Sec. 1. [W]hensoever the death of any person may be caused by wrongful act, neglect, unskilfulness or default, and the act, neglect, unskilfulness or default is such as would (if death had not ensued) have entitled the party, injured, to maintain an action for such injury, then and in every such case the person who would have been liable if death had not ensued, shall be liable to an action for damages, notwithstanding the death of the person injured....

. . . . .

Sec. 3. The action shall be brought within one year after the death of such deceased.

Act approved Feb. 2, 1860, 8th Leg., R.S., ch. 35, § 1, 1860 Tex.Gen.Laws 32, 4 H. GAMMEL, LAWS OF TEXAS 1394 (1898). Sections 1 and 3 were amended and separated in 1879. Section 1 was changed to read in part: “The wrongful act, negligence, carelessness, unskillfulness or default mentioned ... must be of such character as would, if death had not ensued, have entitled the party injured to maintain an action *346 for such injury.” Tex.Rev.Civ.Stat. art. 2900 (1879). Section 3 was moved from the wrongful death provisions to a general limitations provision which prescribed that certain actions be brought within one year, including: “Actions for injuries done to the person of another where death ensued from such injuries”. Tex.Civ.Prac. & Rem.Code § 16.003(b).

Currently, the Wrongful Death Statute allows an action by a decedent’s beneficiaries “only if the individual injured would have been entitled to bring an action for the injury if he had lived.” Magnolia Coca Cola Bottling Co. v. Jordan, 124 Tex. 347, 78 S.W.2d 944, 945 (Tex.Com.App.1935), we wrote that the statute:

has not been construed literally as having reference only to the character of the wrongful or negligent act, but it has been construed and applied as meaning that the right of action given by the ... article exists only in cases wherein the injured person could himself have maintained an action for damages had he lived.

In [Wilson v. Brown, 154 S.W. 322, 326 (Tex.Civ.App. Austin 1912, writ ref’d) ], the contention was made that the words “of such character” used in the statute should be construed as descriptive of the act or acts of the defendant in and of themselves and separate and apart from the surrounding circumstances. The court, in holding that such construction was not sound, said: “The authorities show that the reasonable and sound construction to be placed upon that article is that it was the intention of the Legislature to declare that, unless the deceased could, at the time of his death, have maintained an action for the injury, such right of action should not exist in favor of the beneficiaries mentioned in the statute.

In Id. at 821.

We have never departed from this construction of our Wrongful Death Statute. We have consistently held that the right of statutory beneficiaries to maintain a wrongful death action is entirely derivative of the decedent’s right to have sued for his own injuries immediately prior to his death, and is subject to the same defenses to which the decedent’s action would have been subject. In short, wrongful death action plaintiffs stand in the legal shoes of the decedent. As we said in Vassallo v. Nederl–Amerik Stoomv Maats Holland, 162 Tex. 52, 344 S.W.2d 421, 424 (1961):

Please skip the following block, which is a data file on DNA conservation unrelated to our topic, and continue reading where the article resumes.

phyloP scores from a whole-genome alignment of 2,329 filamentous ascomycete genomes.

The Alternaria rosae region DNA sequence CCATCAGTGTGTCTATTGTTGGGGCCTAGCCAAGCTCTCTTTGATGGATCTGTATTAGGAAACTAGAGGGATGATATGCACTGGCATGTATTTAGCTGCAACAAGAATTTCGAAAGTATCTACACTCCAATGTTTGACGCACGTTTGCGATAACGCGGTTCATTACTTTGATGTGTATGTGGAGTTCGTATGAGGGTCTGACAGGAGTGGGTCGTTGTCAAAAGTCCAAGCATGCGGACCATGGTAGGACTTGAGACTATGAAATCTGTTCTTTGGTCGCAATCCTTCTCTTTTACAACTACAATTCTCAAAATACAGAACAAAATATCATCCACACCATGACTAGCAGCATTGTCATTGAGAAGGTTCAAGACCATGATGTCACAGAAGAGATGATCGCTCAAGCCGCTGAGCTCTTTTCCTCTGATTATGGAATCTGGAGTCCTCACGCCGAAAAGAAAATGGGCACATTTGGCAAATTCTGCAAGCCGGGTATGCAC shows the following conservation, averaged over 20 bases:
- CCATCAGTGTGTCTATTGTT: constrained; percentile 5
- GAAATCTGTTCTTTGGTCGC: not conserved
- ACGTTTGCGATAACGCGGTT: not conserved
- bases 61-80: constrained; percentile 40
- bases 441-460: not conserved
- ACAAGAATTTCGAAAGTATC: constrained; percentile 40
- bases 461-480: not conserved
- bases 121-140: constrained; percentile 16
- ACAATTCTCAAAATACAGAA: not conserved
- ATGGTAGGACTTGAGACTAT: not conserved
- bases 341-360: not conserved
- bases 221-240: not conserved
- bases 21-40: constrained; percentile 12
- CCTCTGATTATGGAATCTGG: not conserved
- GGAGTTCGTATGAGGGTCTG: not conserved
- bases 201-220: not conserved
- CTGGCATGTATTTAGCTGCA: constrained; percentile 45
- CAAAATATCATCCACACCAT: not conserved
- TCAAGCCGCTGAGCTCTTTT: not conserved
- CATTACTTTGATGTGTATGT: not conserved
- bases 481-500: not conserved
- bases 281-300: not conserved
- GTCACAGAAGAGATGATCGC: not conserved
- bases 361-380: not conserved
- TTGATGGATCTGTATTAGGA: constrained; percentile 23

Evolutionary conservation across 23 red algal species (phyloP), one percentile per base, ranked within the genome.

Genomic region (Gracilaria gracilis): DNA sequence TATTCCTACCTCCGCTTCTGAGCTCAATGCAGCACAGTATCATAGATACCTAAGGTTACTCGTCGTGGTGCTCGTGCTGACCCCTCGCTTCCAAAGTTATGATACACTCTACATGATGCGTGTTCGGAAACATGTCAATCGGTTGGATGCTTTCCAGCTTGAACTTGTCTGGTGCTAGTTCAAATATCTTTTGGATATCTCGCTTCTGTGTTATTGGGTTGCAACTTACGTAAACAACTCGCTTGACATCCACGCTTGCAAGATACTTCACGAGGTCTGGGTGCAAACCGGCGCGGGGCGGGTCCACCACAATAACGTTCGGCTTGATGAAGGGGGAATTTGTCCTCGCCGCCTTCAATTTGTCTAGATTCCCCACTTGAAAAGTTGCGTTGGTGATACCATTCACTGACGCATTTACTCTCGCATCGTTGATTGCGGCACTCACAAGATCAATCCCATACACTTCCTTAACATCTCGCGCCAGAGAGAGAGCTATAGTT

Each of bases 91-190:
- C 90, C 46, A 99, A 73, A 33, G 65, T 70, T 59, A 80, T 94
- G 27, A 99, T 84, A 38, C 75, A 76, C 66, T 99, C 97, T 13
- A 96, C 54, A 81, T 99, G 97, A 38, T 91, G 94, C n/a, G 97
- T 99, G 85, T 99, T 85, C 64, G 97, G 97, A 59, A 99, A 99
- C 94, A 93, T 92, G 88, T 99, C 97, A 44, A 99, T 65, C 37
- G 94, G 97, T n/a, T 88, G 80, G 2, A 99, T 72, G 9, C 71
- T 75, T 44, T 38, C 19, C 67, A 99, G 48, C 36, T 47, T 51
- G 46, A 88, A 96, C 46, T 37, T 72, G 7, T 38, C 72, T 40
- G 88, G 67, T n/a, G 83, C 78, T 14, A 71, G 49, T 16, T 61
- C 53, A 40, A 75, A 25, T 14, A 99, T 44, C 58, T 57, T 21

It is our opinion that under the express provisions of the Wrongful Death Act, the plaintiff is permitted to assert any basis for recovery that the decedent could have asserted if he were alive, and no other; and that the defendant can assert any defense to that cause of action that it could have asserted if the decedent had survived, and no other. The statutory beneficiaries of a deceased ... have the same substantive rights to recover as the deceased would have had had his injury been less than death.

Accordingly, we have recognized that a wrongful death action is not allowed if the decedent could not, immediately prior to his death, have maintained an action because of: governmental immunity, Texas & N.O.R. Co. v. Berry, 67 Tex. 238, 5 S.W. 817, 818 (Tex.1887). Not all of these defenses remain viable, and thus the rule that a wrongful death claim is derivative of the decedent’s rights would be applied differently in many of these situations today.6 The rule itself, however, remains unassailed. For 132 years, since Texas first created an action for wrongful death, this Court has allowed the action only if the decedent could have maintained suit for his injuries immediately prior to his death. Our intermediate appellate courts have consistently followed this same rule, as have the federal courts constrained to apply Texas law.7

*348 Plaintiffs, however, argue that the defense of limitations is an exception to the rule that a wrongful death action is derivative. They base this argument on the second sentence of the statute of limitations for wrongful death actions, which states that “[t]he cause of action accrues on the death of the injured person.” TEX.CIV.PRAC. & REM.CODE § 16.003(b). Because a wrongful death action does not accrue until the death of the injured person, plaintiffs argue, even if the decedent’s own cause of action is then barred, the wrongful death action is not.

We do not agree that Francis v. Herrin Transp. Co., 432 S.W.2d 710, 713 (Tex.1968) (wherein the Court stated in a related context: “If by ... law or statute the right to maintain the action and recover damages, although once given, no longer exists, our statute of limitation does not confer the right.”)

Plaintiffs contend that section 16.003(b), the time for suit never begins to run against statutory beneficiaries prior to decedent’s death.8 But if a decedent may not *349 maintain suit because of some defense—release, res judicata, limitations, etc.—which may be properly interposed by defendants, there is no wrongful death action to accrue. The action is not barred by limitations before it accrues; it never accrues because the decedent could not maintain an action at his death.9